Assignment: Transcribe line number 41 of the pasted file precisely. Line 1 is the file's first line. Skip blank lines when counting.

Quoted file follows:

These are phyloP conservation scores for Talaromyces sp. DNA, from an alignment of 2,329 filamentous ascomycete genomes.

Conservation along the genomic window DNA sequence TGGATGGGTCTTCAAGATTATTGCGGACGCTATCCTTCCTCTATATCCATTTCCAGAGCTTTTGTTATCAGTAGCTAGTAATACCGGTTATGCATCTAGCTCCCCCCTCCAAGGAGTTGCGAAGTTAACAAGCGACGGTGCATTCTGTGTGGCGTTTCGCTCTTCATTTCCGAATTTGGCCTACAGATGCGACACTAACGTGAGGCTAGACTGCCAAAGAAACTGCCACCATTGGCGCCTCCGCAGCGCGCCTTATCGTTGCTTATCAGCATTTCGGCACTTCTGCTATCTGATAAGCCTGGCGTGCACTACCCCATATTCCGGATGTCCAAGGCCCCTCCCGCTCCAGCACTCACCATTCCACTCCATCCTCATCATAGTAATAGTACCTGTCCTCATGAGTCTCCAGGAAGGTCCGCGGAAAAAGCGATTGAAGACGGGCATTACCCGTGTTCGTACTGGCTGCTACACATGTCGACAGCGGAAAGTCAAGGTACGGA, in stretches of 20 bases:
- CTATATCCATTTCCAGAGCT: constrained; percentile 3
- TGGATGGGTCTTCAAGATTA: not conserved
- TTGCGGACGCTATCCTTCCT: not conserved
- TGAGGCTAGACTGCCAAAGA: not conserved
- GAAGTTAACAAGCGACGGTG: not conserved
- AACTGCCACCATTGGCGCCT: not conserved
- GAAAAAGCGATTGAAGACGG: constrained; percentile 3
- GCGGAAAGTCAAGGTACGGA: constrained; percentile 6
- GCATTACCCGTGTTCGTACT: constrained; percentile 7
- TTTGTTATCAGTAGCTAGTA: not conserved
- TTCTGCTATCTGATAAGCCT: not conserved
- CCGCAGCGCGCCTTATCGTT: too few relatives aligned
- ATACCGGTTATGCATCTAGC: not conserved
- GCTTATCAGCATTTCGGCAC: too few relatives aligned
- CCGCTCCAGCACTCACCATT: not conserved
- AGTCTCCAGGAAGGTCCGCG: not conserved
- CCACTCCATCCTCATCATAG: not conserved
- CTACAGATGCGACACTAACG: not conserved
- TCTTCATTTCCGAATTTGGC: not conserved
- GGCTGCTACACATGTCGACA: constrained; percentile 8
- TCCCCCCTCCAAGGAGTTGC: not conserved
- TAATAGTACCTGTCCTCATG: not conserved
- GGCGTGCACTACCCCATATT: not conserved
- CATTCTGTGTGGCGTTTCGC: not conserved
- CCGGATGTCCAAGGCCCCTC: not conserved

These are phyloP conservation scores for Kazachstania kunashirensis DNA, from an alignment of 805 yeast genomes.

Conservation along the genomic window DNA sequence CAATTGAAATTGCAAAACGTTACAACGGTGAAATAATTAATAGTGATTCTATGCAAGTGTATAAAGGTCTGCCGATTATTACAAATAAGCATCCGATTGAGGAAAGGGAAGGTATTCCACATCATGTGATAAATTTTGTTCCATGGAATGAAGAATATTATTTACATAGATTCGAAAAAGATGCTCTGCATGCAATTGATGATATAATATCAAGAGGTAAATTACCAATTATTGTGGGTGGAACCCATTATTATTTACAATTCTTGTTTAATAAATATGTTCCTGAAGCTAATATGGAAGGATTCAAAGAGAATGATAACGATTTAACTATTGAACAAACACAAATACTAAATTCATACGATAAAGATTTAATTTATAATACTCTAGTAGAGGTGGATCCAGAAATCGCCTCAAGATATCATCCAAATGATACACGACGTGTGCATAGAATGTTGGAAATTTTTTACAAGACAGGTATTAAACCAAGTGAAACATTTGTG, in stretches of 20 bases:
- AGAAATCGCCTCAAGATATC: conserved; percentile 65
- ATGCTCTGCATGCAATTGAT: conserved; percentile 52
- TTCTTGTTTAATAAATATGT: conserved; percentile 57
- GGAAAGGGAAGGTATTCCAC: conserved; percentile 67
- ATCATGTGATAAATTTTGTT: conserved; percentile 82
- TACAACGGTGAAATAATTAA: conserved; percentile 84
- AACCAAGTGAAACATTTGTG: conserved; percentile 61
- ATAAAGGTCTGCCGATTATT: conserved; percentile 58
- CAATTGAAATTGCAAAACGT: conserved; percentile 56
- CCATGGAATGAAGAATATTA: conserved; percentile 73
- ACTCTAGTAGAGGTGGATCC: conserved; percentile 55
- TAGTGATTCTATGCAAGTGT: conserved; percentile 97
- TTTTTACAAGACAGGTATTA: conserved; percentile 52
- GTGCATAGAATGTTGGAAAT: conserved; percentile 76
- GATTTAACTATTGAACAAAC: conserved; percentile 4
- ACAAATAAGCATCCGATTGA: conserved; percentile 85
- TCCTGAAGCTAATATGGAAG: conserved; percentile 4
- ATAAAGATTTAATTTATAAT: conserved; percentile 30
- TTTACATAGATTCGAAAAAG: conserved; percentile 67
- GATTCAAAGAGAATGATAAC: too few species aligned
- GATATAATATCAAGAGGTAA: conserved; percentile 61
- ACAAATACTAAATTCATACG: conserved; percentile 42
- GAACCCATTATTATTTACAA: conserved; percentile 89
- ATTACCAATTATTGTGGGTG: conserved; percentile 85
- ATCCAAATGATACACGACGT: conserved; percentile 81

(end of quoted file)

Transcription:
- TAGTGATTCTATGCAAGTGT: conserved; percentile 97